At the AAA meetings this year I saw an appallingly bad paper by someone using Pierce by way of Silverstein to explain how people interpret, think about, and talk about certain sounds. The memory of that paper makes me think that an interesting thread of this discussion might be how people think with Silverstein and Sahlins when it comes to their own empirical evidence / data / ethnographic information, whatever you want to call it.

    There seems to be a form of imitation when some people use Silverstein that makes their work impossible to understand. And I don’t find Silverstein impossible to understand – simply hard-going when reading it and then when I get it, I get it – but some of his fans use his ideas in ways that bludgeon their own research into nothingness. This makes me sad because you can often tell that embedded in the imitation-laden muck there is really good stuff.

    And allow me, if you will, to try and connect this thread to the Gajdusek-off from a week ago. It is exactly the sort of fixation on ‘fame’ and / or notoriety that I was trying to critique in my comments about how many academics think that intelligence is a moral virtue per se. I see this fixation as part of reason behind the endless imitation of Silverstein and other stars in the discipline.

  5. The one on page 624 of “Cultural” Concepts and the Language-Culture Nexus (i.e. Silverstein 2004) which is also reprinted in Improvisational Performance of Culture in Realtime (1998) and On The Pragmatic Poetry of Prose (1985). Perhaps it is just my imagination, but I also remember (incorrectly?) this diagram appearing in numerous editions of the “MSLV Grey Literature” of papers which circulate informally but are not generally published.

  6. Interesting! Of course, Sahlins is also an enthusiastic recycler of his own data, theories and jokes, so I’m not sure where the contrast lies.

    I can, however, confirm Sahlins and Silverstein’s very active presence at Rex’s defense… I even remember when Rex quite solicitously asked Silverstein’s permission to describe his own project as a ‘natural history of discourse’ (an Anthro dept workshop around 2003).

  7. Well as I say in the entry, it is important not to over-draw the contrast between Sahlins and Silverstein. It is not as is Sahlins did something new in every work and Silverstein one did one thing over and over again. Still I think in the case of Sahlins we have a clear case of him working through a variety of different ethnogrpahic materials through time, whereas with Silverstein we see the same exemplars being used (often taken from the work of others) again and again as the theoretical position evolves.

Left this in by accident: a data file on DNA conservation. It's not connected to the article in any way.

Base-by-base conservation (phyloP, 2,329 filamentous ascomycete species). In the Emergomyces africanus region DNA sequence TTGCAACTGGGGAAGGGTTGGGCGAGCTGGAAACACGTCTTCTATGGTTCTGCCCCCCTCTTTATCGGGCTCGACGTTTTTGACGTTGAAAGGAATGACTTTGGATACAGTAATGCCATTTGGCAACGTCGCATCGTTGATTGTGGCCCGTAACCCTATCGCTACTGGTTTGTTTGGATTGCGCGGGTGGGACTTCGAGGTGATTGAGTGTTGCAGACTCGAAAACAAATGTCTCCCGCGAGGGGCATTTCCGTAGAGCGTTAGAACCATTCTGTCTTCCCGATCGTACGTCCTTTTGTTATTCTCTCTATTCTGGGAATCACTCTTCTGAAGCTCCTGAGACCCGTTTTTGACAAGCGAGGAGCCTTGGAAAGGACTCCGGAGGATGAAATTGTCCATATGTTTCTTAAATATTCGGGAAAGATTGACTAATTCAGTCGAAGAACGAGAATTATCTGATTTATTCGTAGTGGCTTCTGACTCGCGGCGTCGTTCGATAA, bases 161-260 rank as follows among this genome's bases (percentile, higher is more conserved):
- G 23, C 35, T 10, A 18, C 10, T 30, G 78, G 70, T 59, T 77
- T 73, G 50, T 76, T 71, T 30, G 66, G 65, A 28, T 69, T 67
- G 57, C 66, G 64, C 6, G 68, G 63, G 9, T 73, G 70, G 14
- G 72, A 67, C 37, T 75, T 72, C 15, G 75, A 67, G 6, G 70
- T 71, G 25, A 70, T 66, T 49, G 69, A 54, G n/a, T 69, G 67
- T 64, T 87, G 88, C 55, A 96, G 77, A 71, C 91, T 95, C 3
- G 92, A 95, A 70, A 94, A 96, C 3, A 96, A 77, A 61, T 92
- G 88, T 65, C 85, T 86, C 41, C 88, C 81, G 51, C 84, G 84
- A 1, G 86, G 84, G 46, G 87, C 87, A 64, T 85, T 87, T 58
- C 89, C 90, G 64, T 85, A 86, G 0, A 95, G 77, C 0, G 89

Take the Captain Cook stuff — the first reference that I know to this is in 1976 (iirc) in the “State of the Art in Sociocultural Anthropology” article. We then get the monograph 1981 (Historical Metaphors) and a series of essays, only partly about Cook, in 1985. The final Big Book of this period is Anahulu (with the exception of 1995 How Natives Think, which was a response to outside stimulus).

    We then get a period of work on “the economics of developman” that comes through in a series of essays. At the same time we get important statments on Fiji developing the strucutral-historical model of the 80s in Return of the Event (1990), Discovery of the True Savage, etc. and now with Apologies to Thucydides, which incorporates work on the Greeks, Elian Gonzalez, and baseball.

    All scholars reduce, reuse and recycle and of course there are continuities in their work because they are biographically continuous beings. but in light of all this doesn’t it seem like there’s a contrast to be had here?

  8. I agree with Rex here. I noticed the same thing about Victor Turner that he notes about Sahlins. Turner is never simply developing a theoretical framework, let alone simply applying one to a bit of favorite material; the ideas evolve through working through new cases that suggest the usefulness of developing the ideas in new directions. You can see the hermeneutic spiral returning to old themes but also moving steadily upward. The thinking never escapes into pure abstraction or gets stalled in critique for critique’s sake.

  9. bq. doesn’t it seem like there’s a contrast to be had here?

    Geographer v. Physicist anyone?

  10. uh…. _yeah_. That was the point of the Boas/R-B contrast.

    Boas : R-B
    Idiographic: Nomothetic
    particularizing : generalizing
    geography : physics
    mds : mslv

  11. Anyone here but me aware of Andrew Abbott’s Chaos of Disciplines? The blurb on the back reads,

    Chaos of Disciplinesuses fractals to explain the patterns of disciplines, and then applies them to key debates that surround the social sciences. Abbott argues that knowledge in different disciplines is organized by common oppositions that function at any level of theoretical or methodological scale. Opposing perspectives of thought and method in…. history, sociology, and literature are…radically similar; much like fractals, they are each mutual reflections of their own distinctions. Abbott extends this concept to social structure and moral action in the book’s closing chapters. He demonstrates how self-similar social structures arise, considers their implications for individual experience and solidarity, and then shows how self-similarity makes sense of the debate over politicization in academia; ultimately, Chaos of Disciplines contends that the political wars in the humanities and social sciences involve far less disagreement than we think.